Banana originate in Malaysia and from there it has spread throughout the Philippines and India. Arabian traders have introduced them to Africa and were discovered there in 1482 A.D by Portuguese explorers who took them to America, the place where the majority of bananas are now produced. Bananas were not brought to the United States for sale in markets until the last part of 19th century. With the development of refrigeration and rapid transport in the 20th century, bananas became and are today widely available.
A few info about banana
Bananas are elliptically shaped fruits “prepackaged” by Nature, with a firm, creamy flesh wrapped inside a thick inedible peel. The banana plant grows 10 to 26 feet height and belongs to the family Musaceae. Banana fruits grow in clusters of 50 to 150, with individual fruits grouped in bunches, known as “hands,” of 10 to 25 bananas. You can find bananas in hundreds of edible varieties that are set under two distinct species: the sweet banana and the plantain banana, and they vary in size and color like red, pink, purple, and black tones when ripe, although we are accustomed to the yellow skinned ones.
In the United States, the most familiar varieties are Big Michael, Martinique and Cavendish. Plantain bananas are usually cooked and considered more like a vegetable due to their starchier qualities. Bananas are the fourth largest fruit crop in the world and provide us many nutrients that are essential for good health being low in calories ( 121 per large banana, high in fiber, offering several vitamins and minerals). One large banana contains 487 mg of potassium. This amount equates to 10.4 percent of the recommended daily value for potassium, playing a big role in nerve function, blood presure and muscle control. It helps regulate water and mineral balance throughout your body. A high potassium intake has also been associated with decreased risk of death due to cardiovascular disease. Consuming potassium-rich foods may help prevent osteoporosis, notes the University of Maryland Medical Center.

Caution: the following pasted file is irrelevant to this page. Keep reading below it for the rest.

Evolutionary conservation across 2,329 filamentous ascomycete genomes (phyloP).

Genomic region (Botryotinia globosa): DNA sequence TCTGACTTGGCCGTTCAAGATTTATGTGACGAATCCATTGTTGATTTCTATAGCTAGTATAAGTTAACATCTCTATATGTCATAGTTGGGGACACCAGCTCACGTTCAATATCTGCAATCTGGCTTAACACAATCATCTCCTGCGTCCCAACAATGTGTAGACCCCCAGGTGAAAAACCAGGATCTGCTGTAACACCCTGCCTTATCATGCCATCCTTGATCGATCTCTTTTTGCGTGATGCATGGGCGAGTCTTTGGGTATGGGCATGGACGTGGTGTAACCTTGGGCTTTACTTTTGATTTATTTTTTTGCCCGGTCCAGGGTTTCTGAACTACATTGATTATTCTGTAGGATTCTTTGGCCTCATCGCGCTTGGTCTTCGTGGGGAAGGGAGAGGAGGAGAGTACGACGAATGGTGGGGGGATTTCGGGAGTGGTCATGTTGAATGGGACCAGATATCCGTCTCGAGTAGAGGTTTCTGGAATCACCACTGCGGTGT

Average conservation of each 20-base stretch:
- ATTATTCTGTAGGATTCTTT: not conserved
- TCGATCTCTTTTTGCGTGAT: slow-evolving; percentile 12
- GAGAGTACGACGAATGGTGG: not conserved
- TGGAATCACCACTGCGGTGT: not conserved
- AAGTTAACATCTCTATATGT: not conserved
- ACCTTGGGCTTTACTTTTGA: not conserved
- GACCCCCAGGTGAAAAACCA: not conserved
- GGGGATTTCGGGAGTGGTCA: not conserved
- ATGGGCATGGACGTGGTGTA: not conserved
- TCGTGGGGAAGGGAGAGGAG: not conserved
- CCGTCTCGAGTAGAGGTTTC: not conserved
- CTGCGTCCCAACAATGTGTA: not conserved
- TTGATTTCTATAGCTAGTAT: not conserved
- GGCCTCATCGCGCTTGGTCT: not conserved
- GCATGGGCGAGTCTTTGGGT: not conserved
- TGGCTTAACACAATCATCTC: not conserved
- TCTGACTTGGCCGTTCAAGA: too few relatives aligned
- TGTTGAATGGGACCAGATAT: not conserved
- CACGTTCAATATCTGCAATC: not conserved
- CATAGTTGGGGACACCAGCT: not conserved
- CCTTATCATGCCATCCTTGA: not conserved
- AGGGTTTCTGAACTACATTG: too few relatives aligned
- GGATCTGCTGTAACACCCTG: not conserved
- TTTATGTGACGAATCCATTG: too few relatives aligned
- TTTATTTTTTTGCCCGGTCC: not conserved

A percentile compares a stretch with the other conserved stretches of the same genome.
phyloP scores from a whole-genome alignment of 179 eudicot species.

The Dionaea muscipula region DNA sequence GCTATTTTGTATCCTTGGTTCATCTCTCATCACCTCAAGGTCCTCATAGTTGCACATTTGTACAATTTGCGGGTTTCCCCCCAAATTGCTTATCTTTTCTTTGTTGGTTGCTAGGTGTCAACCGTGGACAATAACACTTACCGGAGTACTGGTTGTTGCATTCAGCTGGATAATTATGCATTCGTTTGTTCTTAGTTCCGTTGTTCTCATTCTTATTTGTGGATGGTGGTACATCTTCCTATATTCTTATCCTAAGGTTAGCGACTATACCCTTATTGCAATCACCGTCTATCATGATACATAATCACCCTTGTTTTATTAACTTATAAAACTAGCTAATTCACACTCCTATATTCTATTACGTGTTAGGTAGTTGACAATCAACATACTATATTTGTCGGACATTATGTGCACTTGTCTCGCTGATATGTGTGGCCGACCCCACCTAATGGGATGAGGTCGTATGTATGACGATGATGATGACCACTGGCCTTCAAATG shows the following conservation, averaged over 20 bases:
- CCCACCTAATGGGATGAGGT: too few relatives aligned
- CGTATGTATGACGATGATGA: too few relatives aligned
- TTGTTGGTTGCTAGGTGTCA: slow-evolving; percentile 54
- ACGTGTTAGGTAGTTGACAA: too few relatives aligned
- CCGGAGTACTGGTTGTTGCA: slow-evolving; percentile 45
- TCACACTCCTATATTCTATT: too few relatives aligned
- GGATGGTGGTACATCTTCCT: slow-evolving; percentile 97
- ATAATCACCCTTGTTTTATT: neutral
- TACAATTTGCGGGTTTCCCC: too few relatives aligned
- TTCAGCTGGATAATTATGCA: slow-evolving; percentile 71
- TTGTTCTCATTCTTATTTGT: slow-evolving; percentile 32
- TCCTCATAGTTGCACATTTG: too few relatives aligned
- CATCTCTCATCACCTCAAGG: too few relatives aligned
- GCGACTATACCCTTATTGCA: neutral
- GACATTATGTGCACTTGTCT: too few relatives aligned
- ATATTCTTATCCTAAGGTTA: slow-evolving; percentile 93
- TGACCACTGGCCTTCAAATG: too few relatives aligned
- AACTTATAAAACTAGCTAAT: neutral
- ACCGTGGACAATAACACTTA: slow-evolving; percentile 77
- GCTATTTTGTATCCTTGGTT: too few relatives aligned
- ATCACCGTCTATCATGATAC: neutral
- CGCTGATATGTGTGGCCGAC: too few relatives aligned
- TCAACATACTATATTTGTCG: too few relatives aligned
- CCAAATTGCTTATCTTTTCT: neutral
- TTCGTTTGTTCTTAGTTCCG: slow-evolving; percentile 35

Nutrients in a banana :
Vitamin B6 – 0.5 mg
Manganese – 0.3 mg
Vitamin C – 9 mg
Potassium – 450 mg
Dietary Fiber – 3 g
Protein – 1 g
Magnesium – 34 mg
Folate – 25.0 mg
Riboflavin – 0.1 mg
Niacin – 0.8 mg
Vitamin A – 81 UI
Iron – 0.3 mg
Bananas bring us a lot of benefits. They are pure and safe for being served to babyes as their first solid food. They are a heart-healthy food when are included in a low saturated fat and cholesterol food diet, reducing the risc of a heart disease.
Here are some ideas of serving bananas:
- plain or sliced and served in sandwiches, fruit cups, custards and salads;
- a peanut butter and banana sandwich drizzled with honey (the perfect breakfast or comfort food for all children and adults at the same time);
- add chopped bananas, walnuts and maple syrup to oatmeal or porridge;
- add banana slices to your breakfast cereal;
Bananas are rich in potasium,manganese, vitamin B-6 and C, and including fiber (a small banana provides 10 percent of the daily value for fiber), however, in some cases bananas can cause constipation. Eaten in large amounts or before they are ripe bananas can cause gas, the reason being that they contain soluble fiber and fructose.